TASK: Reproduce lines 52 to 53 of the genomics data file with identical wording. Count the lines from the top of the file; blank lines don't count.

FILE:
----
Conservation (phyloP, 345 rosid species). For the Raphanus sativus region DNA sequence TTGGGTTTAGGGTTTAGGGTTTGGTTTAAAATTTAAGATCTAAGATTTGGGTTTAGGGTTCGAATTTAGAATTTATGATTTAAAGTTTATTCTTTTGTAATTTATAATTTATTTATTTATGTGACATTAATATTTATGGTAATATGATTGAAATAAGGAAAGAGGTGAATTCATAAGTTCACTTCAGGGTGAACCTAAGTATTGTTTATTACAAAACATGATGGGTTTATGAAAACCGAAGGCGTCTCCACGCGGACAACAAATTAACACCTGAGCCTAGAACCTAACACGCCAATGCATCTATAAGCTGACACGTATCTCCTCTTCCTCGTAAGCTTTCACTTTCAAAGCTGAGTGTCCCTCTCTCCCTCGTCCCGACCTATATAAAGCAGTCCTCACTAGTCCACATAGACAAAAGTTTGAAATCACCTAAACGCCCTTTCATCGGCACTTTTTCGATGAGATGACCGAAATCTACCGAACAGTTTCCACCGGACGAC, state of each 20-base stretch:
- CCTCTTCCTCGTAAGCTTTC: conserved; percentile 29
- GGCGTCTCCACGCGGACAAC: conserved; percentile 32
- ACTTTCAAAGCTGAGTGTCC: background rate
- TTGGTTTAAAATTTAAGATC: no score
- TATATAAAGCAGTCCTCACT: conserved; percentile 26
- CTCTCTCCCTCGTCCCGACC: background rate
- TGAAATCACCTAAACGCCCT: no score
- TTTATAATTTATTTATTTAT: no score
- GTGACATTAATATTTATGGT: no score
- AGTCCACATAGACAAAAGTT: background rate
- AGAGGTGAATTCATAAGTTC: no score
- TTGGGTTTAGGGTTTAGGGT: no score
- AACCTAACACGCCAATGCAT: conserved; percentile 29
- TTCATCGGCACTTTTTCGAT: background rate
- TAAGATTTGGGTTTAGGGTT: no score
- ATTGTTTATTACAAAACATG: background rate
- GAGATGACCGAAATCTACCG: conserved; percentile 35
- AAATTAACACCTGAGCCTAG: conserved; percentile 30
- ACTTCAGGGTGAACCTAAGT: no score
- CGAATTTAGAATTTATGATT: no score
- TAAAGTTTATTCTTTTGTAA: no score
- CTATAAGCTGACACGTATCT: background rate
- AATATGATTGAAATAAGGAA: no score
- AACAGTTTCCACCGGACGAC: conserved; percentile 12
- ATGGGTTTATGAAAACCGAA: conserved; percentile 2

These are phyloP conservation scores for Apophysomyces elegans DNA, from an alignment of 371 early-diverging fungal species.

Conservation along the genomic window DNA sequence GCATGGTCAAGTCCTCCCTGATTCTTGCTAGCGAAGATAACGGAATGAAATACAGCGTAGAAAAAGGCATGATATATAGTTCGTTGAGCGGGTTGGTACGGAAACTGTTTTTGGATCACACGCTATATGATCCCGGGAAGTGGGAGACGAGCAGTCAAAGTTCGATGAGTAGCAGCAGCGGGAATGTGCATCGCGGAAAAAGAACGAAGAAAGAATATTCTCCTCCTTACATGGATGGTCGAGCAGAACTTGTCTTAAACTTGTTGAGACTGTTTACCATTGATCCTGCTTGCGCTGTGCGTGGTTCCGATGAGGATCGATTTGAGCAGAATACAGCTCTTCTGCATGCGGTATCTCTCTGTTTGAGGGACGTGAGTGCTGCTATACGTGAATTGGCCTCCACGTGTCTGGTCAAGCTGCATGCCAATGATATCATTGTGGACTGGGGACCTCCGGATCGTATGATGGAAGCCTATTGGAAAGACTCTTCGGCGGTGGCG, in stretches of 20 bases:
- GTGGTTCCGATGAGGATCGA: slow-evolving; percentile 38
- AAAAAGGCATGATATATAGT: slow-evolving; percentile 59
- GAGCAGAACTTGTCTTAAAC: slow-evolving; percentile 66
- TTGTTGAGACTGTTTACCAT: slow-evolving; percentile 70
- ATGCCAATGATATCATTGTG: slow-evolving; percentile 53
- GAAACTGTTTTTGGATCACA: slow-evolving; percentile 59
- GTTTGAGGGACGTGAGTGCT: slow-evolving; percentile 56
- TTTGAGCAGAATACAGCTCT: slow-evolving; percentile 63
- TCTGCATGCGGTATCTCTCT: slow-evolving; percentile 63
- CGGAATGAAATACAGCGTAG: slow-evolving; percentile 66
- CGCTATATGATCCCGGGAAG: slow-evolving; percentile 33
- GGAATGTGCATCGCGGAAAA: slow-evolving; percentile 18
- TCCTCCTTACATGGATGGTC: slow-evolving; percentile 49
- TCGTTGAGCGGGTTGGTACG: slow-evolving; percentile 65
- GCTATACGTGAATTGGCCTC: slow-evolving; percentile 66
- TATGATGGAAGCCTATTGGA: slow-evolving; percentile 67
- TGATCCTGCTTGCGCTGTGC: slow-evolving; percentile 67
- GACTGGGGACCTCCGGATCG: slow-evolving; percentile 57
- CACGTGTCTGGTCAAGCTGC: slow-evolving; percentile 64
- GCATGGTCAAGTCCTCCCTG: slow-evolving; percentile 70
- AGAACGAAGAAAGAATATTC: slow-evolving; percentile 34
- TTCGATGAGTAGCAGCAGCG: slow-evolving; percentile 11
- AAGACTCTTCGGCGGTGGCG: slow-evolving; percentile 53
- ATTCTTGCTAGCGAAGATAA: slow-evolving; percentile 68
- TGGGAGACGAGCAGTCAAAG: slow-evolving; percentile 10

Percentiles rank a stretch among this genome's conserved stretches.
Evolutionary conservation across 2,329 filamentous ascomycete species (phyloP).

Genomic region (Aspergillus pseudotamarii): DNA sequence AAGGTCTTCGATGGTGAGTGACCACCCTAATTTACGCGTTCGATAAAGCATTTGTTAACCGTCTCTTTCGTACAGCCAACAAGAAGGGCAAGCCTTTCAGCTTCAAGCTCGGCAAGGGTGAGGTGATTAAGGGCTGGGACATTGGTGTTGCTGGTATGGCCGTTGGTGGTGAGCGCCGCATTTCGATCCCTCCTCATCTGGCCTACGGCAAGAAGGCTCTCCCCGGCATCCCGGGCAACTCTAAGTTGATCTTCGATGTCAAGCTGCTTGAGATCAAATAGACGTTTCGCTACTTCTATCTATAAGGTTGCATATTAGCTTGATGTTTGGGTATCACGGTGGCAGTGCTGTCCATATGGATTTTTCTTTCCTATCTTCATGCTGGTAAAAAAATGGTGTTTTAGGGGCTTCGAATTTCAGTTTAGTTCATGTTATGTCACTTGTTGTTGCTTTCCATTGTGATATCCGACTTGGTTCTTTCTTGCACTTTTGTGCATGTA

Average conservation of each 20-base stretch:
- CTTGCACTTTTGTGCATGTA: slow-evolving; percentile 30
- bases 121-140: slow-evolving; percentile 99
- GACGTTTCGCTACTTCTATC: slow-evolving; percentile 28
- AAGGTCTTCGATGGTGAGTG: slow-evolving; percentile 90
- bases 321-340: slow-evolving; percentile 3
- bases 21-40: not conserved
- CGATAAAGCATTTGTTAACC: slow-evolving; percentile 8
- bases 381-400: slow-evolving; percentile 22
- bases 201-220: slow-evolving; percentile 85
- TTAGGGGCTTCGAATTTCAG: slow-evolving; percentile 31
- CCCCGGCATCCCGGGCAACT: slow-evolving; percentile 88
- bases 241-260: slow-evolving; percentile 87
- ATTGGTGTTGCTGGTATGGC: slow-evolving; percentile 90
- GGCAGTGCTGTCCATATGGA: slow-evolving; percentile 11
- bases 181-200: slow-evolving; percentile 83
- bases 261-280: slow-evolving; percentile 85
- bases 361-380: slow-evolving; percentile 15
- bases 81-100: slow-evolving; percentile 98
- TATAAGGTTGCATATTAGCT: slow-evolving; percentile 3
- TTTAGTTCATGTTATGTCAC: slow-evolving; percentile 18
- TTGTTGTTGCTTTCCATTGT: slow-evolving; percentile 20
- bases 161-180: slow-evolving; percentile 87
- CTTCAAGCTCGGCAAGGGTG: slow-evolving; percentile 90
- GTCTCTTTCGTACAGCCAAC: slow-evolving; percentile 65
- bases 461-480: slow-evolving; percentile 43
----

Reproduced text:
- ATTCTTGCTAGCGAAGATAA: slow-evolving; percentile 68
- TGGGAGACGAGCAGTCAAAG: slow-evolving; percentile 10